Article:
For any projectile launched at an angle, you will realize that the projectile will have not only an initial horizontal velocity, but also an initial vertical velocity.
For, example, let's say that you launch the same cannonball we use in this lesson at an angle this time.
Once the cannonball is in the air, let us see how this will affect the vertical speed and the horizontal speed.
First, let us talk about the horizontal speed.
Good news! Whether the projectile is launched horizontally or at an
angle, there is still no horizontal force acting on the cannonball . And
again with no horizontal force, there is no horizontal acceleration.
And with no horizontal acceleration, the cannonball will once gain move
horizontally with constant velocity.
Now, what about the vertical speed? When an object is thrown straight up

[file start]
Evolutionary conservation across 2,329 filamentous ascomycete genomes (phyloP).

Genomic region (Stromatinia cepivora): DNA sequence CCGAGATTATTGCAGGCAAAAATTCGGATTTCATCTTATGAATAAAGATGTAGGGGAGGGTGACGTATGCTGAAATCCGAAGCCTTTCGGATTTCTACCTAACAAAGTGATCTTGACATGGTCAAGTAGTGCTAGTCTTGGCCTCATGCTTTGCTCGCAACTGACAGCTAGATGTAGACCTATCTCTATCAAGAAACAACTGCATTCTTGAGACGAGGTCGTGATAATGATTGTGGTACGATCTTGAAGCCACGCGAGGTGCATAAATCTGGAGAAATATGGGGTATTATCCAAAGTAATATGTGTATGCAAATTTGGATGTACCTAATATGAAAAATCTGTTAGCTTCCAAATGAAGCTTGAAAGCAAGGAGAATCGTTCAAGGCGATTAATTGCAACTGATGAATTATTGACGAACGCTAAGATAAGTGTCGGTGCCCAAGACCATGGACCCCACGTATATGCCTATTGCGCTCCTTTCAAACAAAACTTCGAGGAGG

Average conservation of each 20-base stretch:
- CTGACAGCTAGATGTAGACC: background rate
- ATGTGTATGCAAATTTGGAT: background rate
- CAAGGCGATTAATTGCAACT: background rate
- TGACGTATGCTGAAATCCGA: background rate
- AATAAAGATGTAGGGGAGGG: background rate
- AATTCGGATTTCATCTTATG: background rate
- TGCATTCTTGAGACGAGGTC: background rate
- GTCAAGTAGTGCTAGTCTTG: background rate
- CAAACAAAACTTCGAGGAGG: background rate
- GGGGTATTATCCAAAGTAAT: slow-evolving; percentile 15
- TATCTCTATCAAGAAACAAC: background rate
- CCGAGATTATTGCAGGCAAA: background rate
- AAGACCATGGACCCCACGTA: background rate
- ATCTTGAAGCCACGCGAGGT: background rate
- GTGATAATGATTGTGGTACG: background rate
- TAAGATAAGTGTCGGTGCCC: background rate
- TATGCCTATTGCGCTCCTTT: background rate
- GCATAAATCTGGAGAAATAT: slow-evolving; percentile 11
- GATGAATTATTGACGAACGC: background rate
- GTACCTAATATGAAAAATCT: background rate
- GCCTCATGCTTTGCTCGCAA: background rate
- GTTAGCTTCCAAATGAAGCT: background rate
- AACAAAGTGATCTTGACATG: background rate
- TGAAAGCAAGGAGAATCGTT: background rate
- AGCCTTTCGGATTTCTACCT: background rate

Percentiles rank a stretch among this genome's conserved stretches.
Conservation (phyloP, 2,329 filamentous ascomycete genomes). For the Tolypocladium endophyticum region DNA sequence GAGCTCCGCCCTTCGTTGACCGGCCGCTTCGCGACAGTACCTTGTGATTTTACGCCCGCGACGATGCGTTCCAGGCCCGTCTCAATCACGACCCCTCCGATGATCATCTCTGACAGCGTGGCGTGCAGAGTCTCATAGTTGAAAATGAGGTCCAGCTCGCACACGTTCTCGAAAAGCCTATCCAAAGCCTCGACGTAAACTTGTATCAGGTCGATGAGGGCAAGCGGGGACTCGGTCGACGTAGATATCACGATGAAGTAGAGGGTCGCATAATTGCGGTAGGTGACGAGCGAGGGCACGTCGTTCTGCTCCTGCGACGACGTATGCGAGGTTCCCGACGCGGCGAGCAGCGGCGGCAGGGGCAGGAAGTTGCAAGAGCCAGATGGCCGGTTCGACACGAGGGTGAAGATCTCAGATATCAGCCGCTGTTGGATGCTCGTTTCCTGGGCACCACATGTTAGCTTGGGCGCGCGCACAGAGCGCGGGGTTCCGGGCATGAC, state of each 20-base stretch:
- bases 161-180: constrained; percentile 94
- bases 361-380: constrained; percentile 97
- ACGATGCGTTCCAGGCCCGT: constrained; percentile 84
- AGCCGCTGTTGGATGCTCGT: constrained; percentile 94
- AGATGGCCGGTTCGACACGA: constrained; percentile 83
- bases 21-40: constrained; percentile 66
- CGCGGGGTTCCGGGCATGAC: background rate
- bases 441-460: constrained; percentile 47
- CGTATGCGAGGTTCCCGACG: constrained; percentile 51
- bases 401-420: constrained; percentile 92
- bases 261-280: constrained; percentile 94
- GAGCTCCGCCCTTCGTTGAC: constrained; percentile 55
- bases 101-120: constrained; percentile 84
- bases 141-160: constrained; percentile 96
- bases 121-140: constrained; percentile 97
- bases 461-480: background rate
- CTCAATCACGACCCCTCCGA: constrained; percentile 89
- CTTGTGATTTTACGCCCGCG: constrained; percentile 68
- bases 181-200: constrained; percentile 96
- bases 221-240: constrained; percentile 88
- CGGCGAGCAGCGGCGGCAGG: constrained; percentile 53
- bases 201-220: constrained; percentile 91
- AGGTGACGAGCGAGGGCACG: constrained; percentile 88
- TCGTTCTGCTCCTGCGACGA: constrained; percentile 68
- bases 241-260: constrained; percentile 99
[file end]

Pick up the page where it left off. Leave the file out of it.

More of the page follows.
into the air, little by little the speed will decrease until the speed
is zero. Gravity will keep decreasing the speed. Then, the object will
go down with increasing speed. Gravity will keep increasing the speed.
Let us put together the vertical and horizontal movement/speed of the
cannonball to see what we will get. See below the horizontal speed, the
vertical speed, and the resultant speed in brown. Once again, you can
see that the ball move along the orange curve which is a parabola. The
vectors shown in brown are tangent to the orange curve or parabola.
This quiz about projectile launched at an angle will help you see how the
velocity and acceleration behave when the projectile is launched at an
angle. You will not need to use a paper and pencil to complete this
First, read this lesson about projectile launched at an angle carefully and then take this quiz.
Objective of the quiz